Sep 22 2009
In most cases, a comic book writer will have the text describe what is visually shown in the panels. For example, if two characters are speaking, usually the panel will show the characters as they speak. But there are some great reasons you might want to consider using removed narration, where the speakers are out of the panel.
For example, Gotham Central includes a scene where an officer is describing a raid to Internal Affairs off-panel. On-panel, we see the raid happen in a totally different way. That’s effective storytelling because (short-answer) it shows us that the cop is lying about what happened. If we only saw the cop as he talked, it wouldn’t be as clear or as striking as seeing the truth.
Here are some reasons you might want to consider removed narration.
- You want the readers to know that someone is lying. Especially if the lying wouldn’t be obvious from the conversation alone and/or you want just the readers (and not the characters) to know about the lying. (If you’re okay with letting the other characters know, you can suggest dishonesty in-conversation with body language and/or weaselly words).
- Euphemism vs. reality. For example, a mom tells the kids that “Lassie got sent to a nice farm family” as you show the dog getting euthanized. Or a scientist tells his boss that “there’s been a situation in the containment unit” as you show a blood-soaked lab that’s been torn apart by some monster. (Scientists, here is some useful career advice: never work in the containment unit).
- You want to draw a connection between two events. For example, we might hear the eulogy from Uncle Ben’s funeral as we see Peter Parker getting suited up as Spiderman for the first time. The connection is obvious: Uncle Ben’s death convinces Peter to fight crime. Be careful with this sort of scene, though– if the connection isn’t clear to your readers, it may feel disorienting.
- The visual helps develop the conversation and/or a character’s mindset. For example, if you’re doing a conversation where a young boss fires a employee that has been with the company for decades, you might focus on a prop or a side-character instead of the protagonist. For example, you might focus in on a detail like a healthy ant eating an injured ant. That helps develop the boss’s mindset as primal and brutal. This can be cheesy, though– I’d recommend introducing the prop gradually so that it feels more connected to the conversation. (For example, first it shows up on the edge of the panel or in the background and gradually becomes more prominent).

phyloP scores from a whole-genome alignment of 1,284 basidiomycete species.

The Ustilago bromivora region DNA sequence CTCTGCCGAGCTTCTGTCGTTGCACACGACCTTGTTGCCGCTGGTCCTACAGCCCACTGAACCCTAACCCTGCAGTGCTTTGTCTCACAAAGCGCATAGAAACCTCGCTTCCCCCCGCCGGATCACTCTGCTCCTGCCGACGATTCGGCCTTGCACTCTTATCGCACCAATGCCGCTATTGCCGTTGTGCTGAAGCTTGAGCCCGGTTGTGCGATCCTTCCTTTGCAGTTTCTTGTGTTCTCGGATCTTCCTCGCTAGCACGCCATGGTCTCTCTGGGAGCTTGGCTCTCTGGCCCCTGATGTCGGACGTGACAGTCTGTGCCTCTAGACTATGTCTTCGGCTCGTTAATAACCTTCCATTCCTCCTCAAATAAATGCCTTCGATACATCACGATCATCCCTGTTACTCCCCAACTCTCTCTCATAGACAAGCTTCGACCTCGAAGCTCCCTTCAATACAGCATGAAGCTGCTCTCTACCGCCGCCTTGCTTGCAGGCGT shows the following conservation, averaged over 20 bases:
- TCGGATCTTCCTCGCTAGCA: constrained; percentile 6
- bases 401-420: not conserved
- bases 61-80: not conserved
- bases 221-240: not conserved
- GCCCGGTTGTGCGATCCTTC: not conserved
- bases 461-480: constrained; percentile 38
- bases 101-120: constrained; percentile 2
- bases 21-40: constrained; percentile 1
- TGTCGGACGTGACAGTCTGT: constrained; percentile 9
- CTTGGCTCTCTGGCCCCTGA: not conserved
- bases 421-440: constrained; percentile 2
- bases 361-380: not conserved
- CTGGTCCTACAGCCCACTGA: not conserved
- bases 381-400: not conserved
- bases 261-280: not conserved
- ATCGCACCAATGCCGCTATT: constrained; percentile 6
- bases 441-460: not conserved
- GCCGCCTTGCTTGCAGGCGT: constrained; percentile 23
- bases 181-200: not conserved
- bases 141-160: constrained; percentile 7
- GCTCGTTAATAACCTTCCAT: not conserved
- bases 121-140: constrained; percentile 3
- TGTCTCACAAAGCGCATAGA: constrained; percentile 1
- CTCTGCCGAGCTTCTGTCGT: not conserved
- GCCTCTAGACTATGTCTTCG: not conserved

- The visuals to the conversation are not particularly important to the core of the story. For example, the priest delivering the eulogy at Uncle Ben’s funeral is just a faceless extra. He doesn’t matter. Cutting away to Spiderman doing something is an effective way to make sure that your visuals are focused on the core of the story.
Here are some suggestions to keep in mind.
- Make it clear who is saying what. In addition to making sure that the voices and mindsets are unique, it might help to color-code your speech bubbles and boxes. If you’re interested in working color into speech bubbles and boxes, please see a gradient example here. Another possible tool: in rare circumstances, you might want to give each character his own font, as in Superman/Batman. If you give each character his own color or font, please use it consistently! Readers/editors will notice if you mess up.
- I recommend giving the reader the context of the speech before cutting out to the other visual. That will help readers understand what is going on. (“Oh, the cop is lying about what happened because he’s trying to fool the investigators”). Without the context, readers might be confused about why the text doesn’t seem to match up with what they’re seeing.
- Be careful with cutting back and forth between two different settings. I wouldn’t recommend doing more than 2 shifts over the course of a conversation.